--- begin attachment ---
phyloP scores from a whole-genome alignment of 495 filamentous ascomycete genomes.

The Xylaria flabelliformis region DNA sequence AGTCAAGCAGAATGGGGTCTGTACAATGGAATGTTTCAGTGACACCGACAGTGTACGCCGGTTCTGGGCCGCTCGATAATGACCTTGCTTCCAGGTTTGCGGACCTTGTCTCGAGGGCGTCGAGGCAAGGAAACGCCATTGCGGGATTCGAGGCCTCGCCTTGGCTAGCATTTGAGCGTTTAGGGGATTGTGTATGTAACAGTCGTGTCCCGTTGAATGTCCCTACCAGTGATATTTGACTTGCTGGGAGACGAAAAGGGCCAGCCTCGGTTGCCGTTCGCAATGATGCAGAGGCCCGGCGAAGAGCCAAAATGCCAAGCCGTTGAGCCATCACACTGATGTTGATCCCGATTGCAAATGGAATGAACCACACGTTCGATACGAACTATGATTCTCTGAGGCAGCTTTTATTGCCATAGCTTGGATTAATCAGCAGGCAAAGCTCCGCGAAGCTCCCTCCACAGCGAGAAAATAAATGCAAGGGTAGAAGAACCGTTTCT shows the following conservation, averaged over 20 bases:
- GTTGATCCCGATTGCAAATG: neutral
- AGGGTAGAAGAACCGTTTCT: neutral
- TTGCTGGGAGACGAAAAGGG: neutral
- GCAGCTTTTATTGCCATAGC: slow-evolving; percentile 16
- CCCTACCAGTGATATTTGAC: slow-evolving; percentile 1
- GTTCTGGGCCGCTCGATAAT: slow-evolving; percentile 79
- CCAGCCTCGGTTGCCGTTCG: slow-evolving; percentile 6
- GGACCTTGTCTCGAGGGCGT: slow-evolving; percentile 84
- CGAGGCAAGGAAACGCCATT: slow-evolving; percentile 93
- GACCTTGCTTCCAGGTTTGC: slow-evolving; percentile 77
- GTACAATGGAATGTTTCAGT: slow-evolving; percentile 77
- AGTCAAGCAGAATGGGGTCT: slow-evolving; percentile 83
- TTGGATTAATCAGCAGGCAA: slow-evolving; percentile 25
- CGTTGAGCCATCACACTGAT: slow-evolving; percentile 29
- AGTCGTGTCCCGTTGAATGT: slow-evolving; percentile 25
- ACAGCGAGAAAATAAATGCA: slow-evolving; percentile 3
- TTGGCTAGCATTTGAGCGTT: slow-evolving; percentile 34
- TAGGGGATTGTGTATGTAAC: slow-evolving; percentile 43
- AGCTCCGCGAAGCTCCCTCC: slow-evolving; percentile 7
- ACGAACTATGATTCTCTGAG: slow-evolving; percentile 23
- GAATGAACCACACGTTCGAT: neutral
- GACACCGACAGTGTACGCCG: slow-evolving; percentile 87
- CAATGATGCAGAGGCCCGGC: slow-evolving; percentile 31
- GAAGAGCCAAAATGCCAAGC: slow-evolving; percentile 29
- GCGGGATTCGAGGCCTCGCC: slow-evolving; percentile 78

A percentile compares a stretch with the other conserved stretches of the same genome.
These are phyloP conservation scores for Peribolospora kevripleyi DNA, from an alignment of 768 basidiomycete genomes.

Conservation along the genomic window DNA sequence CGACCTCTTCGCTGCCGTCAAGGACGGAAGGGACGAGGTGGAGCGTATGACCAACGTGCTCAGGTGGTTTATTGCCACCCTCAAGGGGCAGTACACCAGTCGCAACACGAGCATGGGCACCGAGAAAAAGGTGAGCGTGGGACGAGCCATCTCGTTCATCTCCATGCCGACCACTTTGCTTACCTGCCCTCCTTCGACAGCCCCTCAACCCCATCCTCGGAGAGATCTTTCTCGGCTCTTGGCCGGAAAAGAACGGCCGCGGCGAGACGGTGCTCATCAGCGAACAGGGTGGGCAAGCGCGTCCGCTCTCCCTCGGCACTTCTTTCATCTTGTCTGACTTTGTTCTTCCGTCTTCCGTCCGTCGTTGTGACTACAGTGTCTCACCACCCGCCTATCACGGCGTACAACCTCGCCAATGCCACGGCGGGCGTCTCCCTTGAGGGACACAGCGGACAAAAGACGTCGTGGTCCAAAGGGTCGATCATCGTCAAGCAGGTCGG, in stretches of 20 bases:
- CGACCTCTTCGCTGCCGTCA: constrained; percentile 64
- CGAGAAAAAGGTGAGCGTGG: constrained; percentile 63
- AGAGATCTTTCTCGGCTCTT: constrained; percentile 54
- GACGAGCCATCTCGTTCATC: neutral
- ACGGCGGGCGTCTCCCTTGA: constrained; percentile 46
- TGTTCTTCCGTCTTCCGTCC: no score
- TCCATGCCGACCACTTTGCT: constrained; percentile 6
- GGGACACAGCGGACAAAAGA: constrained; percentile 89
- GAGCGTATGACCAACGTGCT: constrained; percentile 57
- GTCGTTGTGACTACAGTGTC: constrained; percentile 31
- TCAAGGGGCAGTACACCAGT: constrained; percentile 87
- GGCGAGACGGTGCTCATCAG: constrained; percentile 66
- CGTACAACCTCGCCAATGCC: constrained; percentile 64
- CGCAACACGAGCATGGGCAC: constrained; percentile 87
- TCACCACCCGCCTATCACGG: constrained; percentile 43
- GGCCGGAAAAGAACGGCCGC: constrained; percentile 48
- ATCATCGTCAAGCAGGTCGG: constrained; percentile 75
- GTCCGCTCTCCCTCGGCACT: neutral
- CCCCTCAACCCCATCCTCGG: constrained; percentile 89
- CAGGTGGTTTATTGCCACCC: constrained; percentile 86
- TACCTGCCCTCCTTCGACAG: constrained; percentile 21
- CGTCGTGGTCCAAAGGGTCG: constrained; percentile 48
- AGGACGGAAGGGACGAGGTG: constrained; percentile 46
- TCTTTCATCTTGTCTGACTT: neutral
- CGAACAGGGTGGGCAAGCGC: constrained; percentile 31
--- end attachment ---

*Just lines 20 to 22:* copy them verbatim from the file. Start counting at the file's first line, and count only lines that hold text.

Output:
- TAGGGGATTGTGTATGTAAC: slow-evolving; percentile 43
- AGCTCCGCGAAGCTCCCTCC: slow-evolving; percentile 7
- ACGAACTATGATTCTCTGAG: slow-evolving; percentile 23